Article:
Let’s Get Some Intelligence
Bonsai Design by AI
Last month in my Kempinski Korner article I suggested using artificial intelligence (AI) to come up with a bonsai design to see if we can break the bonsai of average. Well, I decided to try it. I downloaded a couple of AI apps and I asked them to design a bonsai. Before we get to that though I think we need to discuss exactly what it is when we say artificial intelligence.
First, what is human intelligence? I’m going to bypass all the psychological and physiological mumbo gumbo and get to the raw elements. The human brain is a series of 86 billion neurons that control voltages over trillions of junctions. Over time the body evolved to use these flipping voltages to register thoughts, memories, facts, ideas, sounds, smells and more. Our brains have neural networks to interpret them. In essence there is an organic software, like an operating system, behind these neurons that make sense of all these different voltages to build human intelligence. In many ways a computer does the same thing. A computer organizes a series of voltages across P-N-P junctions in transistors and uses layers of software to organize those voltages into some sort of meaning.
Artificial intelligence software is an attempt to recognize the patterns stored as voltages in the transistors, and then uses those patterns to develop something that humans might recognize. In many ways it is very similar to a brain although at this point in the development of intelligence humans are way ahead. Artificial intelligence software image design is currently akin to a one-year-old child with a bunch of crayons. How long it remains that way we shall see.
So how do we use artificial intelligence to design a bonsai tree? Well software developers have created pretty simple interfaces where you ask the AI tool, the software, to develop an image based on a verbal description. For example you might input into the command line of the software “create a bonsai tree with a woman behind it.” The software goes to a massive database and looks at a whole host of the images in its catalog. Then it looks for the patterns in color pixels of those images that have previously been categorized as a bonsai tree. The software routines do a similar process for the other words in your verbal description. The software combines the images associated with your descriptive words to make an image.
Let’s use the software to see how the program will create a bonsai design. Will we get the dreaded helmet on a stick? Will we get something more phantasmagorical, which might or might not serve as a great inspiration for a bonsai tree. Or will we get one-year-old crayon gibberish.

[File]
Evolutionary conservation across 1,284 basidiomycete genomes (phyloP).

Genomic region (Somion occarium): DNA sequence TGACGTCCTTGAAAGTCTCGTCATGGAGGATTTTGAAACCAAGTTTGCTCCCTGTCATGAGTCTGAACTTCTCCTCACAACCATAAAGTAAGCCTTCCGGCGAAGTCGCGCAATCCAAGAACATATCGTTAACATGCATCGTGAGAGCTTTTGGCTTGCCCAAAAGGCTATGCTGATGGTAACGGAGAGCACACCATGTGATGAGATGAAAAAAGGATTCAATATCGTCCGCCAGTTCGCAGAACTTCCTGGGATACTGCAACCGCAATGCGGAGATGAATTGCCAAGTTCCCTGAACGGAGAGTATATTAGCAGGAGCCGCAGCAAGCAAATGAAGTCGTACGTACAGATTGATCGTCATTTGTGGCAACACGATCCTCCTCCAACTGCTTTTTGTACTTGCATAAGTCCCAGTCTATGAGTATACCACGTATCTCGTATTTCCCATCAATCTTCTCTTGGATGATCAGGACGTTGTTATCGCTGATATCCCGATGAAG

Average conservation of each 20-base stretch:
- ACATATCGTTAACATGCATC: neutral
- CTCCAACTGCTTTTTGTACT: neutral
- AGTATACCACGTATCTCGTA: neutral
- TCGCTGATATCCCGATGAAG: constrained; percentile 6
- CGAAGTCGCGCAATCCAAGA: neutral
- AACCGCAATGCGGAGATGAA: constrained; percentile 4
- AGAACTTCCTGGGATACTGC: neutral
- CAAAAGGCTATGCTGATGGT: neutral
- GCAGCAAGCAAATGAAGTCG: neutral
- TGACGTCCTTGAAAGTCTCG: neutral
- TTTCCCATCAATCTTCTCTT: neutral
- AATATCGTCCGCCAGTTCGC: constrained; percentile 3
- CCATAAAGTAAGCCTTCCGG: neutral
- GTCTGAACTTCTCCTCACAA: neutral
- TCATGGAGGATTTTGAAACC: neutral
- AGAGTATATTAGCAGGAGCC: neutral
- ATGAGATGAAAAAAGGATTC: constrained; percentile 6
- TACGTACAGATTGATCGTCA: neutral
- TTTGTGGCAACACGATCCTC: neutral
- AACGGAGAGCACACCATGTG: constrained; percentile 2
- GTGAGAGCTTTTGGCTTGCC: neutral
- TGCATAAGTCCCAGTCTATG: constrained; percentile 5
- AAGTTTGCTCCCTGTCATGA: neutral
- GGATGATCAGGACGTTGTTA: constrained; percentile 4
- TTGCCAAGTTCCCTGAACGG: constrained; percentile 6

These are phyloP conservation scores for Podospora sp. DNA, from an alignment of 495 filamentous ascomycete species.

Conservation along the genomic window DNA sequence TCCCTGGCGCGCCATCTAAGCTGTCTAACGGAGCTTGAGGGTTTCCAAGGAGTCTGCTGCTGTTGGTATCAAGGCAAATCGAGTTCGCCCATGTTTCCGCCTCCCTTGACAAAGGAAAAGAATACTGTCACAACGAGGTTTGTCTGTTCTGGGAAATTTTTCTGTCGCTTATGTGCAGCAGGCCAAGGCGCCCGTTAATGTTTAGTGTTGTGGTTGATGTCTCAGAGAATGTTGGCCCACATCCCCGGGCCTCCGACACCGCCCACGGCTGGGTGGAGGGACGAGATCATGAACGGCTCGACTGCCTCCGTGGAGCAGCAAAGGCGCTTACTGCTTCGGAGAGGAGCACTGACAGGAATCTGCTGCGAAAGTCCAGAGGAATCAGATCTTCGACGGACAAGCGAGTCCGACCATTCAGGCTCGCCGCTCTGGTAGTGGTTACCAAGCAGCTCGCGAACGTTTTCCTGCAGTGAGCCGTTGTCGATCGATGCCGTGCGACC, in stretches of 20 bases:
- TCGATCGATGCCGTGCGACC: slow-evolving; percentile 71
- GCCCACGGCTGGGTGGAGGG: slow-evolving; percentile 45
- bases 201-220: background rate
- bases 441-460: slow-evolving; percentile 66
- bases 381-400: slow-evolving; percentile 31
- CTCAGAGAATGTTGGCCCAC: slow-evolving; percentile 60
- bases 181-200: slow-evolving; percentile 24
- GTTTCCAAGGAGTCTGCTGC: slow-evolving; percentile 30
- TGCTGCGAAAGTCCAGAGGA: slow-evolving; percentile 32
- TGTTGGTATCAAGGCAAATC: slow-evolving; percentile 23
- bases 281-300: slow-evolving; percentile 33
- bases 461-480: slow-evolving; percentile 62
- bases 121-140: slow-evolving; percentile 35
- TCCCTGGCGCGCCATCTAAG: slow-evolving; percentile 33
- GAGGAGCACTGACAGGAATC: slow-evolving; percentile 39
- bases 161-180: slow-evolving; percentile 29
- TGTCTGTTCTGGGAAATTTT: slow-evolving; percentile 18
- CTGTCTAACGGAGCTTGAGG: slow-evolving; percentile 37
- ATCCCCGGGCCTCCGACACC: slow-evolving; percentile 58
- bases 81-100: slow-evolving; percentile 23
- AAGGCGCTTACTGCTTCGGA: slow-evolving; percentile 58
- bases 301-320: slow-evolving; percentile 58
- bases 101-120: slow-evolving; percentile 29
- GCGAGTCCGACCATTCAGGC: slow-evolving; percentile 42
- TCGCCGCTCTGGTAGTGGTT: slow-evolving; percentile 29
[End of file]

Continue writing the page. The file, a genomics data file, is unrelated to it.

Let’s start simple. I commanded the software to design a short bonsai tree.
The software failed when I asked it for a cascade bonsai tree. It developed 4 images of upright tees, so it didn’t understand cascade bonsai tree. That tells me the data is still rudimentary in that the catalog of images has not yet had that stored.
Next I asked the software to show a bonsai tree with a woman by it. It created an image with an Asian appearing woman but the image was full of defects such as floating parts and disconnected parts.
Next I input show me a flowering bonsai tree.
For variety I asked for yellow flowers, the software pondered and came up with these designs.
I asked for another image of a bonsai with a young woman
One interesting approach to using artificial intelligence to come up with better results is to use the two expert approach. In this particular case, the two expert approach means one expert is the computer. The other expert is the human operator. By throwing the human operator into the equation it alleviates the need for the computer to have to program for every eventuality. If the human can see what the computer has done and make a suggestion, then the computer has a lot more power. Most of us already use a very simple example of the two expert application in an automobile GPS. We will program a route into the GPS and the computer using software determines the best way to get there. As we go on that route we can make a change in the route as the other expert in the system. The computer takes this input and then recalculates a new optimum route. In the case of bonsai design, I’ve taken a look at what the computer has done and changed my descriptive text to guide the computer to see if came up with potentially better looking bonsai designs. However as the software learned I was interested in bonsai trees it was ignoring the other requests and just returning tree images. Interesting.
That the AI software can even create a rudimentary image is impressive and some of the designs were interesting. There were defects in the illustrations as like floating branches and disconnected limbs. But again these are not bad for a one year old with a crayon. The database/catalogue of bonsai trees had some interesting concepts. Maybe its good that the software doesn’t know what the bonsai cognoscenti think is a good bonsai. Amazingly only a very few of the trees were a helmets on a stick. That was encouraging.
Rob is an internationally recognized bonsai artist and author. He enjoys teaching bonsai at all levels and introducing newcomers to the pleasing art of growing miniature trees in a container. Rob has authored many articles for bonsai magazines and journals. He has published several books, many on the art of bonsai.
Bonsai Society of Brevard
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The Bonsai Society of Brevard is one of the many clubs within the Bonsai Societies of Florida.